It has raged on for months on and off the pitch, and once again there has been a flare up in tensions over the race row between Anton Ferdinand and John Terry.
Ferdinand has publically declared this week that he will not shake the hand of either Terry or Ashley Cole in the game at Loftus Road on Saturday.
But has what has been dubbed ‘handshakegate’ become an over inflated spectacle that has threatened to overshadow the real issues in this case?
The FA cancelled pre-match handshakes between the two sides in January’s FA Cup clash and April’s Premier League game at Stamford Bridge in order to avoid causing any prejudice to Terry’s upcoming criminal trial.
Despite Terry admitting to uttering a racist slur in his trial in July, the former England captain was found not guilty of a racially aggravated public order offence.
The verdict was seen as a disappointment amongst many black players and commentators, who thought that Terry should have been punished for the comments he admitted to, and clearly made.
Whilst Terry claimed that he had uttered his slur sarcastically in reply to Ferdinand, the fact of the matter remains that those words had the potential to cause Ferdinand to feel racially abused.
Had Terry been convicted of racially abusing Ferdinand, this argument could have altered from two footballers refusing to shake hands to the victim of a crime refusing to shake hands with his ‘attacker’.
Ferdinand’s refusal to shake hands with Terry is likely to be compounded by the resentment that justice has not, in Ferdinand’s eyes, been fully served. However with the FA preparing to hold a hearing over comments Terry made in last autumn’s West London derby, there is some chance of reconciliation.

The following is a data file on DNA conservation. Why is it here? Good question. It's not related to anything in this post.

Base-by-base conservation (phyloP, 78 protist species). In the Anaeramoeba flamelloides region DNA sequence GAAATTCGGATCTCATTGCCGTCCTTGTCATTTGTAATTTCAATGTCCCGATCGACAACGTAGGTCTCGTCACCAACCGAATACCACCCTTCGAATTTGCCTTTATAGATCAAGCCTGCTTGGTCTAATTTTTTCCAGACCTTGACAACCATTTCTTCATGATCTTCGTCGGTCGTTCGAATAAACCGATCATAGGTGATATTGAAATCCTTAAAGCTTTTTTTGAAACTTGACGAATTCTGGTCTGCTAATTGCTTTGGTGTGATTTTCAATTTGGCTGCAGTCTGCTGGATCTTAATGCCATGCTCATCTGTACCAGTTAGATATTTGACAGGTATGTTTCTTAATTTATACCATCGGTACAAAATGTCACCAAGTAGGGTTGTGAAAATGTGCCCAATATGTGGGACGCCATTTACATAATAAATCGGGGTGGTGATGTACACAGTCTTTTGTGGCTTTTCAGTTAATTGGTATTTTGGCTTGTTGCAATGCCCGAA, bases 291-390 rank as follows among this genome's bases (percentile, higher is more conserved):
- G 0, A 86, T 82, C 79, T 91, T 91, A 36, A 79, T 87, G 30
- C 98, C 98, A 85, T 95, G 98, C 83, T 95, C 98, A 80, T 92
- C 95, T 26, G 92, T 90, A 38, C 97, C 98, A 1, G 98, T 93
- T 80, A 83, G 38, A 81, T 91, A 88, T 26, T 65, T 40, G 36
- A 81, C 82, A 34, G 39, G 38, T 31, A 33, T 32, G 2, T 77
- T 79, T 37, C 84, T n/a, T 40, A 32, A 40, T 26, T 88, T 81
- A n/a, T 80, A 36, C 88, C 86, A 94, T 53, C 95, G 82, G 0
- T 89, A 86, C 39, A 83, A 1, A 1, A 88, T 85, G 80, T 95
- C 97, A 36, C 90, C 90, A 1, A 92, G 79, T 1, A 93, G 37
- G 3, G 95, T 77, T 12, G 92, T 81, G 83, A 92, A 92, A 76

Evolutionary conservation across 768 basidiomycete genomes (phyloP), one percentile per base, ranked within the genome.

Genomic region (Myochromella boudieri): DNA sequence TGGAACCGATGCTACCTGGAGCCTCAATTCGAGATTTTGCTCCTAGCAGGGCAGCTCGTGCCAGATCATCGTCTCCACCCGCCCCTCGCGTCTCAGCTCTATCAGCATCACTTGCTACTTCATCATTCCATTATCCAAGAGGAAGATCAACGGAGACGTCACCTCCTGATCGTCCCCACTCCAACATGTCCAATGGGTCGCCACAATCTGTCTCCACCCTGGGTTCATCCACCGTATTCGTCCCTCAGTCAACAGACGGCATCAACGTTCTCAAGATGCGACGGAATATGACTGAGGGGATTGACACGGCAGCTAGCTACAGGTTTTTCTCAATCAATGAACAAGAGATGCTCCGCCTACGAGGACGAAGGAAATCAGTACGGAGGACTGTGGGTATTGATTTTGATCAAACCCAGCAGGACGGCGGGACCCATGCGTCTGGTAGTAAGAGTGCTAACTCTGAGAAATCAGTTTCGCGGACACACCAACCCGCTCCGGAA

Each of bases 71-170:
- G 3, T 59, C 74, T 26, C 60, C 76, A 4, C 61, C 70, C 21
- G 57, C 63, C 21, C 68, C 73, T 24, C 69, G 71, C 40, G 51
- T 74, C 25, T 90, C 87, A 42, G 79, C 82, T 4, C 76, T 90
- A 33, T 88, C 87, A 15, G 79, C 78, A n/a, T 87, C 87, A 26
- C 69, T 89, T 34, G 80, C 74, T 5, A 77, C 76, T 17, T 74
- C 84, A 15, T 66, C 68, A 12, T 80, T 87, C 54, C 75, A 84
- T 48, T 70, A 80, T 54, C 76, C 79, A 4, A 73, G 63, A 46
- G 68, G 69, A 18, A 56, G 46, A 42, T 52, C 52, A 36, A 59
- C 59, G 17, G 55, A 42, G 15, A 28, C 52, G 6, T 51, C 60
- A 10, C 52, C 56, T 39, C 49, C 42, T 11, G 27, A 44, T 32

The FA will come under renewed pressure to make sure that Terry is properly dealt with in the hearing. With much of the fairly damning evidence already in the public domain following the criminal trial, the FA will need to ensure that Terry receives the right punishment for his wrongdoings.
The spat between Ferdinand and Cole on the other hand is a little more tedious. The pair fell out following the infamous ‘choc ice’ comment retweeted by Anton’s brother, Rio, in the aftermath of Cole giving evidence at Terry’s trial.
In refusing to shake Terry’s hand until at least after the results of the FA hearing have been announced Ferdinand is exercising his right to protest against any mistreatment that he may feel that he has been subjected to.
However in failing to shake hands with Cole, Ferdinand would be acting in an unsportsman like manor by bringing minor off-field disputes onto the pitch. Should this practice be allowed to continue, it would perhaps be better for the traditional pre-match handshake to be dropped altogether.